OTHER COLLECTIONS BY: Zac Posen
2011 March 4
Paris Fall 2011: Balmain, Zac Posen, Nina Ricci
FirstView View Gallery
There were obviously many people expecting a spectacle at Balmain, with the rue Scribe leading up to the Intercontinental Grand Hotel flooded with eager street photographers. Once safely passed them inside, there was a second wave standing guard along the path to the grand ballroom where Christophe Decarnin’s Balmain show was due to take place. Evidently the street photographers were expecting more than just Kanye West, stopping one chicette after another with photo requests--or maybe those street photographers already had an inkling that only the most daring fashionettes would be present for Decarnin, who strangely enough, wasn’t even in attendance at his own show, citing physical exhaustion. Whatever the reason, those photographers may not have been able to enter the ballroom, but the Balmain spectacle was definitely a reality: with rock ‘n’ roll jumpsuits, lamé suits and blazers, and strass-beaded mini-dresses. Like the lurex combinations, slinky overalls, and mid-calf high trousers this collection was perfect for the fashion circus, but how many people will be able to carry it off the runway?
The one consensus on leaving Zac Posen’s show had journalists agreeing there had been some changes chez Posen. Perhaps there was less pressure to live up to for this, his second showing on the Paris Fashion Week calendar, but the presentation was a more confident and unified assemblage, without relying on awkward details like the disastrous feathers from last season. This season’s unifiers were the slim, above-the-ankle, cigarette pant, his structured jackets and blazers, and the array of blues, the color that should be crowned the new “black” by the end of Paris Fashion Week. Posen’s eveningwear was as red-carpet friendly as ever, but it just showed a little too clearly what was missing from the rest of his collection: some va va voom!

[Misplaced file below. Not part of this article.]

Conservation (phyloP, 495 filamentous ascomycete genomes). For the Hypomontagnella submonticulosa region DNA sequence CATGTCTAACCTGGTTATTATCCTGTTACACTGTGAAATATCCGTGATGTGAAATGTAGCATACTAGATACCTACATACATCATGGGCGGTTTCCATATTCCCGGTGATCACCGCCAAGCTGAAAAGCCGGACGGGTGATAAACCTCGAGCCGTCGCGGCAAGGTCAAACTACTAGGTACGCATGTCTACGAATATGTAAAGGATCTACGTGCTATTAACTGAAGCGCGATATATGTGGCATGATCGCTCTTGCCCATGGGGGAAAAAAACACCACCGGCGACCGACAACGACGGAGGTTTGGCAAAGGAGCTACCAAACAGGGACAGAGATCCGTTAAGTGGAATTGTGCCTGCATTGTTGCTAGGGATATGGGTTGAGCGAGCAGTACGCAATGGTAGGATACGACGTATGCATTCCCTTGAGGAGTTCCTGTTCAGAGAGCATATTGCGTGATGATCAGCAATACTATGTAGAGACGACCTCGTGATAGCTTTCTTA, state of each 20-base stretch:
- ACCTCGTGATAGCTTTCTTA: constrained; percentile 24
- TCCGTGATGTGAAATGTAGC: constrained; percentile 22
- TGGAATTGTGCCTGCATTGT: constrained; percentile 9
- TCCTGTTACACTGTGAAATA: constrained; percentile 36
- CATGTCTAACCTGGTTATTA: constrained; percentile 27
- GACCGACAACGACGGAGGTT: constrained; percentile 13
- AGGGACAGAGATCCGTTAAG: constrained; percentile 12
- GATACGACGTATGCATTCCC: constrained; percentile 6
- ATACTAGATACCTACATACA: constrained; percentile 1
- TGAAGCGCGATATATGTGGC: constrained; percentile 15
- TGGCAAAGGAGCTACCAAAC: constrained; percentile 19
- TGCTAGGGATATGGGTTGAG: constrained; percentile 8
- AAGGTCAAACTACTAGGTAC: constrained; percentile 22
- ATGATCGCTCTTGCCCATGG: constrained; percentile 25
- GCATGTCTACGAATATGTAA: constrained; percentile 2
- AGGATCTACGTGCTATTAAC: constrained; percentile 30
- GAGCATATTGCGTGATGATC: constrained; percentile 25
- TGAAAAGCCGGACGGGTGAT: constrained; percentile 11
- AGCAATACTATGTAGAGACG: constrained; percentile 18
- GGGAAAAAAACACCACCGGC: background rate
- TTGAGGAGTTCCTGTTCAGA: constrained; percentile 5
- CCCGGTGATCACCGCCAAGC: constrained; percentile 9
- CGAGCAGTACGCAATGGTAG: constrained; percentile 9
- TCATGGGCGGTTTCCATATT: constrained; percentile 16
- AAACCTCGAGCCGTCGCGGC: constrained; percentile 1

A winding candlelit pathway took guests through the cold night air from the gated entrance of the Tulieries garden to the tent ephémère, where Peter Copping was about to show his 2011 Fall collection for Nina Ricci. Citing influences by John Currin, Ingrès, Marlene Dumas, John Singer Sargent, Tamara de Lempicka and even Vanessa Beecroft, Copping entitled his newest collection “Portrait of A Lady.” However, even without those references, the clothes said it all: high Victorian collars were made modern with beaded accents, an over-sized silhouette on coats was cinched nonchalantly with braided colored rope belts, inspired by a painter’s model. Crushed fabrics gave interest to a metal radzimir dress and lingerie and corsetry elements ran throughout the collection, which was sent out in pastel colors, ice blues, sea greens and morello cherry. The collection was as delicate and sophisticated as they come, a true lady-like success.